production environment.

Remove anonymous users? [Y/n] Y
 ... Success!

Normally, root should only be allowed to connect from 'localhost'.  This
 ensures that someone cannot guess at the root password from the network.

Disallow root login remotely? [Y/n] Y
 ... Success!

By default, MariaDB comes with a database named 'test' that anyone can
 access.  This is also intended only for testing, and should be removed
 before moving into a production environment.

Remove test database and access to it? [Y/n] Y
 - Dropping test database...
 ... Success!
 - Removing privileges on test database...
 ... Success!

Reloading the privilege tables will ensure that all changes made so far
 will take effect immediately.

Reload privilege tables now? [Y/n] Y
 ... Success!

Cleaning up...

All done!  If you've completed all of the above steps, your MariaDB
 installation should now be secure.

Thanks for using MariaDB!

Configuration of the firewall

Executing the following will enable access to your web-server from the network for http and https.


sudo firewall-cmd --permanent --zone=public --add-service=http;
sudo firewall-cmd --permanent --zone=public --add-service=https;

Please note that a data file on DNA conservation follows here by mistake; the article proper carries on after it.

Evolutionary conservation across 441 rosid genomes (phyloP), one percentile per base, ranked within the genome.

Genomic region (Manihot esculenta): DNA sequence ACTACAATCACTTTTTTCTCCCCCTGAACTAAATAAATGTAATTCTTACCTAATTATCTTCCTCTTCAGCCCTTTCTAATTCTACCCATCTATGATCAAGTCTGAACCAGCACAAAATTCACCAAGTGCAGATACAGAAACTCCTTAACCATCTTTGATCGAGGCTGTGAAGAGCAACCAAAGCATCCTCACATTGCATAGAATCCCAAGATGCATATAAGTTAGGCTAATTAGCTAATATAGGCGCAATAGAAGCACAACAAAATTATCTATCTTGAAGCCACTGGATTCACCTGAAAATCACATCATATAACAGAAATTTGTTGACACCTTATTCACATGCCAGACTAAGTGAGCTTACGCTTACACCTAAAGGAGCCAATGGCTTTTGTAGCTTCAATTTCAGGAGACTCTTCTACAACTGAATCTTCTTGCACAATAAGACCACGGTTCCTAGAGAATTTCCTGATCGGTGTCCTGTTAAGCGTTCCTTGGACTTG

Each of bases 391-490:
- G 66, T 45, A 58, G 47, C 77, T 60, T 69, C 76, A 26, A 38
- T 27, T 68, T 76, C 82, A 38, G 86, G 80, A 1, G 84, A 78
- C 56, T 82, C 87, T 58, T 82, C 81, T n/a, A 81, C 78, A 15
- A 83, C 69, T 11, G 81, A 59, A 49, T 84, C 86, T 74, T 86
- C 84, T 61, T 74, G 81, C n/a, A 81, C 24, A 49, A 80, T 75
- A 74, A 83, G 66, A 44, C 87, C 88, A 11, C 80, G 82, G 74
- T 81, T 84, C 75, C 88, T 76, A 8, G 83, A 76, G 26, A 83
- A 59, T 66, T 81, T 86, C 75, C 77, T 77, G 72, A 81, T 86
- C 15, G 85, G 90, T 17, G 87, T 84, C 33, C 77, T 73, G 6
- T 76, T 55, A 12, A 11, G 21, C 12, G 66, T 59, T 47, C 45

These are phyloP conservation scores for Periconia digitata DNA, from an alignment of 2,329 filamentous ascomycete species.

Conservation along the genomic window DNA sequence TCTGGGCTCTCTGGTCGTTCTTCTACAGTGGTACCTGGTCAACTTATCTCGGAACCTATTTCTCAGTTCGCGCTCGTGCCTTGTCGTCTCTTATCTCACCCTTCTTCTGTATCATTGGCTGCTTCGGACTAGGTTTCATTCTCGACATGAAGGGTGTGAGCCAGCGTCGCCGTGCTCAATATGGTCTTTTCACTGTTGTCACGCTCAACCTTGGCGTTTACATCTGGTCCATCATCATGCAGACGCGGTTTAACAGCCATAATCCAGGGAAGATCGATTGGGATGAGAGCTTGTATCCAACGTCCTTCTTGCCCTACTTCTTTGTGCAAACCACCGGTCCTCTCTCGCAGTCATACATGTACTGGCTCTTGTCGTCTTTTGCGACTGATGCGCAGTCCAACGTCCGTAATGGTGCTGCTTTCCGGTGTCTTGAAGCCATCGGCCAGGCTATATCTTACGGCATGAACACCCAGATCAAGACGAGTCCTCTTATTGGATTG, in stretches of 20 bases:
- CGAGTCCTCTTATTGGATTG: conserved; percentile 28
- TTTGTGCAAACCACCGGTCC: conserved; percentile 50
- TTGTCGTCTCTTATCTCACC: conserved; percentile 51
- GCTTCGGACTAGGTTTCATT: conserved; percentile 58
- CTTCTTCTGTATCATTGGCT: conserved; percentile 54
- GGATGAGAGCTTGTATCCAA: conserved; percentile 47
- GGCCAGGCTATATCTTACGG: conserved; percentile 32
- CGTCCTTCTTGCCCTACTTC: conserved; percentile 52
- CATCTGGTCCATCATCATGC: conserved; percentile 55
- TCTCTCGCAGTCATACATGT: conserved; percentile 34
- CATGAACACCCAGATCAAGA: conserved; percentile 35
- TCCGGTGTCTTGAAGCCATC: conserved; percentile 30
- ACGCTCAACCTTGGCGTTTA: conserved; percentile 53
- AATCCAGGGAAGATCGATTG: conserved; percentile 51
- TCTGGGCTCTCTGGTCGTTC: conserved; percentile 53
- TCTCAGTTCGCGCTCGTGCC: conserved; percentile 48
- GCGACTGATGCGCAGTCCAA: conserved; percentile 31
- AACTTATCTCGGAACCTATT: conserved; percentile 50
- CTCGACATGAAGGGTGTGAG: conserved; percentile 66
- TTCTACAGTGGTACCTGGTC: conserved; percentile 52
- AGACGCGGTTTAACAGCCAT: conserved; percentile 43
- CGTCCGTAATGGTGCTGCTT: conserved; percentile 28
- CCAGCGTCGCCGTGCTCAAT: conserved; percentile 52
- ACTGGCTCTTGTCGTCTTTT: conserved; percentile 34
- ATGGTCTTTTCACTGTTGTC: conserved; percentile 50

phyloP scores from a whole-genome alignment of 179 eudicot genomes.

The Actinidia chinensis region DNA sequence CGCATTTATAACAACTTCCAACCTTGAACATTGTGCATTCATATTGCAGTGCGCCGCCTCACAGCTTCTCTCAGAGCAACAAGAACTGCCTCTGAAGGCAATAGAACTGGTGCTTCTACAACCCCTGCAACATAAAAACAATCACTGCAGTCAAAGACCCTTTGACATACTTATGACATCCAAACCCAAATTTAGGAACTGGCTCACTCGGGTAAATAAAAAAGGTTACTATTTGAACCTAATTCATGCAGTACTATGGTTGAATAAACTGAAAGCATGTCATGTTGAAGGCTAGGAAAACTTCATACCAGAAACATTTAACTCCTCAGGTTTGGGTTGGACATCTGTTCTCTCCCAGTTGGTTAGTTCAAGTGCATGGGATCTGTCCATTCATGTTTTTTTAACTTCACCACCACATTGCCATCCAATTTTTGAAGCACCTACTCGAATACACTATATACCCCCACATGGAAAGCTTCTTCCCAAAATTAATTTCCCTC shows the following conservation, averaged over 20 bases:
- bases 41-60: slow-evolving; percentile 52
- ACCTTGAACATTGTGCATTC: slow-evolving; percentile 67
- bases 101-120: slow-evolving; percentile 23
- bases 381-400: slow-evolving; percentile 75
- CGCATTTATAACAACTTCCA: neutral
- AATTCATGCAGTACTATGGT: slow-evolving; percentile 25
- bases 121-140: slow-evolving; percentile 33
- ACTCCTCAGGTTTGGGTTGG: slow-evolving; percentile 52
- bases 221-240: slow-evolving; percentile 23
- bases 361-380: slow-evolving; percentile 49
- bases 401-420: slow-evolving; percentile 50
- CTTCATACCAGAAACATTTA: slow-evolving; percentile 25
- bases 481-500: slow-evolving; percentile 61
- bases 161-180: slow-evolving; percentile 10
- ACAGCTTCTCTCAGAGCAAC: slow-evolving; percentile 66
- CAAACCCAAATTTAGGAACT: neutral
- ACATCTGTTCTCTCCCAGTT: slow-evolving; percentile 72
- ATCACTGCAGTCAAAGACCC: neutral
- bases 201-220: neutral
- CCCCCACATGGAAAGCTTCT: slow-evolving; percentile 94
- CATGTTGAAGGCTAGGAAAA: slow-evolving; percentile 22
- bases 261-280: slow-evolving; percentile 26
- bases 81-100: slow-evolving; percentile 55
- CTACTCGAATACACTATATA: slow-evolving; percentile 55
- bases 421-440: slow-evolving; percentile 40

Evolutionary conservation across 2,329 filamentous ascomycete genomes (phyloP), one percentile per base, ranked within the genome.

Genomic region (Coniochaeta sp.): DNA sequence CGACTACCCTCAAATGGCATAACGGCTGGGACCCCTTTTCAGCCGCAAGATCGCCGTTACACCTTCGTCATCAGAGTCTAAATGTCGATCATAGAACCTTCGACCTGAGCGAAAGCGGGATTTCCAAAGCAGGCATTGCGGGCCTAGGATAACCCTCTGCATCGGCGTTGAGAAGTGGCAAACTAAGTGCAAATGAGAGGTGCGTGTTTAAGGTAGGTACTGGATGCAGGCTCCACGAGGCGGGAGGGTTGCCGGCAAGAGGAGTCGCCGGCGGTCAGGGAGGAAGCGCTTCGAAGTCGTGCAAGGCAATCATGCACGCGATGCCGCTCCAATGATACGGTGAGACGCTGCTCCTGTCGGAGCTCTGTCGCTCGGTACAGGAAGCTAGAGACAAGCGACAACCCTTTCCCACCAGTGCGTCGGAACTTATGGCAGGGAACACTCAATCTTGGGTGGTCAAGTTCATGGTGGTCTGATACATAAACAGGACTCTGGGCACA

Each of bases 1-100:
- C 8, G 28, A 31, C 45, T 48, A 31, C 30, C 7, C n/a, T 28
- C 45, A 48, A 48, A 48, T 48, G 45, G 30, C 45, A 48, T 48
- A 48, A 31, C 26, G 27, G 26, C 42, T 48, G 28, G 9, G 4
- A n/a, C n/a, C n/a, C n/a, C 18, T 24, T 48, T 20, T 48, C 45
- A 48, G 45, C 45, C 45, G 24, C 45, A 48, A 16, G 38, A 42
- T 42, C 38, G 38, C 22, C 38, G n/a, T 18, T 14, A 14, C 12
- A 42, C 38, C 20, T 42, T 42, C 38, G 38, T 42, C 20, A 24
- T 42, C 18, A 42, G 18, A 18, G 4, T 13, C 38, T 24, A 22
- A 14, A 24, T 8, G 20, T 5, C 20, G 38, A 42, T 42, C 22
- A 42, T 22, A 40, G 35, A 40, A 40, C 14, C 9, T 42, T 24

sudo firewall-cmd --reload;

Location of files / Where to upload your website

In CentOS 7, the directory where the website pages are located is at /var/www/html/.
You can place your html and php code there.

Configuration of phpMyAdmin

phpMyAdmin should be available at http://<IP of the web server>/phpmyadmin
The access to phpMyAdmin is controlled by the Apache Virtual Host File for phpMyAdmin that is found here /etc/httpd/conf.d/phpMyAdmin.conf.
By default, this configuration file only allows access to phpMyAdmin from the localhost (127.0.0.1).
In case you want to access it from another machine, you need to modify this file.
Before doing any changes, make a backup of the original file first:

 sudo cp /etc/httpd/conf.d/phpMyAdmin.conf /etc/httpd/conf.d/phpMyAdmin.conf.original;

To enable access only for a specific IP

Edit the Apache Virtual Host File for phpMyAdmin (/etc/httpd/conf.d/phpMyAdmin.conf) and change every reference of 127.0.0.1 with the IP address of the machine you want to give access to.

There should be four lines that you need to change.
In our installation it was the following lines:

  1. 17Require ip 127.0.0.1
  2. 25Allow from 127.0.0.1
  3. 34Require ip 127.0.0.1
  4. 42Allow from 127.0.0.1

Then restart the Apache service to apply the changes:


sudo systemctl restart httpd;

To enable access to any IP

Delete the existing file and create a new one.


sudo rm /etc/httpd/conf.d/phpMyAdmin.conf;
sudo touch /etc/httpd/conf.d/phpMyAdmin.conf;

Using the editor of your choice add the following content and save it:

Alias /phpMyAdmin /usr/share/phpMyAdmin
Alias /phpmyadmin /usr/share/phpMyAdmin

<Directory /usr/share/phpMyAdmin/>
 AllowOverride None
 Options None
 Allow from All
 Require all granted
</Directory>